A deafening roar -- then tsunami swallowed up the village
The Chilean seaside resort of Pelluhue was transformed into a sandy wasteland without warning -- one giant wave, then another, then scores of homes disappeared.Updated: Mar 02, 2010, 21:55 IST
The Chilean seaside resort of Pelluhue was transformed into a sandy wasteland without warning -- one giant wave, then another, then scores of homes disappeared.
The further Chilean emergency services go after the huge earthquake that sparked a twin tsunami, the more grim discoveries they make.
"This part was full of houses. There were more than 100," said Silvia Aparicio, a community leader, pointing to the Pelluhue beachfront.
"And that's nothing compared to what happened in the Marisquero," she added of a nearby district named after the shell fisherman who once lived here.
Many tourists were asleep in their beds when the deafening roar came from nowhere.
"There was no warning. The waves surged in 40 minutes after the earthquake which took place at 3:25am," said Aparicio, who lives at the top of the town.
"There were two, then a bigger one. The sound was deafening," she said.
Three days after the quake, Pelluhue, some 300 kilometres (185 miles) from Santiago, remains a scene of desolation and sorrow.
Fallen tree trunks barring a road testify to the fury of the tsunami that firefighters say swept away several hundred houses in all along the coast.
So far, rescue workers have counted 57 dead in Pelluhue and another 28 in nearby Curenipe, both close to the epicentre of the quake said to have killed more than 720 people in all.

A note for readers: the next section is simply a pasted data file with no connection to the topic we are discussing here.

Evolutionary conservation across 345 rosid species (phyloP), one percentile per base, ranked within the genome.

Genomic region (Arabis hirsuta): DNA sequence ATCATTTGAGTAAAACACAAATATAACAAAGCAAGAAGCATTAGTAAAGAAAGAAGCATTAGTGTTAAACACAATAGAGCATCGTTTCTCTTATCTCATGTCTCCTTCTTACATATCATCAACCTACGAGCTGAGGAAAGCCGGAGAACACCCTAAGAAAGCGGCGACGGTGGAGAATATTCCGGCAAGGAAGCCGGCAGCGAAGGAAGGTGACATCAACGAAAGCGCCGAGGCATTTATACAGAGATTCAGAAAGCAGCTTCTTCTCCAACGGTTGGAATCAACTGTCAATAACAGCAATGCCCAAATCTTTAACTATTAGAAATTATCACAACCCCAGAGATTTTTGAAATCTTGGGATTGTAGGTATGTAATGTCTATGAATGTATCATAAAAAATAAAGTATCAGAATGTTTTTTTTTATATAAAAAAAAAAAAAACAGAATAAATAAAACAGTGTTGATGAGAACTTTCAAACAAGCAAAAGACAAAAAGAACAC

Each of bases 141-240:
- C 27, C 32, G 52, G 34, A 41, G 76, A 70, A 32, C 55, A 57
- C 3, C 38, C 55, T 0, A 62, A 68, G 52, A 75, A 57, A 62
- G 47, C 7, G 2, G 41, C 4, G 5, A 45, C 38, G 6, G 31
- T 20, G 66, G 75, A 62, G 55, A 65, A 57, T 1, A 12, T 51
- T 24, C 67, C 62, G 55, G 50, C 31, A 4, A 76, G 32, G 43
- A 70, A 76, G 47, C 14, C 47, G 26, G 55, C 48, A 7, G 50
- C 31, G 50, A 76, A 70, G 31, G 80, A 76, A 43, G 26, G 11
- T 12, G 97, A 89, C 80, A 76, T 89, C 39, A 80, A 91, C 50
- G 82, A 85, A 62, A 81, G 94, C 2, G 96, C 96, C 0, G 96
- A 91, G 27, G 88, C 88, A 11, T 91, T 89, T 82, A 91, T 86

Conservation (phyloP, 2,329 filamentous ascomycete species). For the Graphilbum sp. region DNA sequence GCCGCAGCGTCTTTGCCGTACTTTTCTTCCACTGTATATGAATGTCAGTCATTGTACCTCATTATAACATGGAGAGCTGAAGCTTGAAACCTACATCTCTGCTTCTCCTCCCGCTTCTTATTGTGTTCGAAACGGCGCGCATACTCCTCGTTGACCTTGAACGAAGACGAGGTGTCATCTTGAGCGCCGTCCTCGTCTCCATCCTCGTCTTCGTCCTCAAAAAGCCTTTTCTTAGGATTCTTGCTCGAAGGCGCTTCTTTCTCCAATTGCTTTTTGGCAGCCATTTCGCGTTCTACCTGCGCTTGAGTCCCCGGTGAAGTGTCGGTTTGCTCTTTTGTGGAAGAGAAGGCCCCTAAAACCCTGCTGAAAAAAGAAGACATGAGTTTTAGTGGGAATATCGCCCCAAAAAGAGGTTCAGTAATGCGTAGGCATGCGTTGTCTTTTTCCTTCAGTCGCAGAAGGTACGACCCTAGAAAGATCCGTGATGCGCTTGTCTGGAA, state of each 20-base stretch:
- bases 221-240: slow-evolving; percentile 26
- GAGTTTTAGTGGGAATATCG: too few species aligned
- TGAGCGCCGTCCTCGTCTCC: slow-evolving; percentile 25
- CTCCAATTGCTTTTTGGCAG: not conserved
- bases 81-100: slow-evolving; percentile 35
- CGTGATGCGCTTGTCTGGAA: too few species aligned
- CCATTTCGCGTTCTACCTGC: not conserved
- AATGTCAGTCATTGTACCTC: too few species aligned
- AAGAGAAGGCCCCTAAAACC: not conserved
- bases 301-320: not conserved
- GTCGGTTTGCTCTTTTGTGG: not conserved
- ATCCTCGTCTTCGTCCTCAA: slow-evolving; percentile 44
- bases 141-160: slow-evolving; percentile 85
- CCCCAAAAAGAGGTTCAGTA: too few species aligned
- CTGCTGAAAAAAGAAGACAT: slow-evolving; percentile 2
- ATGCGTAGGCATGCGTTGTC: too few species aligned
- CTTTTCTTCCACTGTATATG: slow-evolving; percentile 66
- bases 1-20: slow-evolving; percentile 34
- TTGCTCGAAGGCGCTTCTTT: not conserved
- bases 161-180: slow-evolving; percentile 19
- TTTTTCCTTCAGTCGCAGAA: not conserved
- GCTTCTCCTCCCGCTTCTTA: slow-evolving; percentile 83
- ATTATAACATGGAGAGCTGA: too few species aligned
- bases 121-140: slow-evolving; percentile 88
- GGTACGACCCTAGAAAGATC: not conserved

Another 46 bodies have been found in the region and an unknown number are missing, said senior firefighter Wagner Alvear Flores.
Most are Chilean tourists who flocked to this village of farmers and fishermen to spend their summer holidays. Many slept when the tsunami barrelled in.
Nearby, four men loaded up a truck with some chairs, a push-chair, a bed frame, a few pieces of furniture left from their vacation home, one of the few ocean-front houses to survive.
"We're returning to Curico (roughly 150 kilometres away). We cannot remain here," said Oscar Henriquez.
A police car drove past behind him, blasting a warning to residents by loudspeaker: "Curfew at 9:00 pm!"
"Soldiers came here yesterday to maintain order since there have been a lot of robberies," Aparicio said.
The first aid shipment also arrived Monday, but the town remains without water and electricity. The supermarket is closed because there is nothing left to sell.
Some people have opted to camp on the town heights. All face a long night ahead. "I'm very scared," Aparicio said, "because the aftershocks are stronger during the night."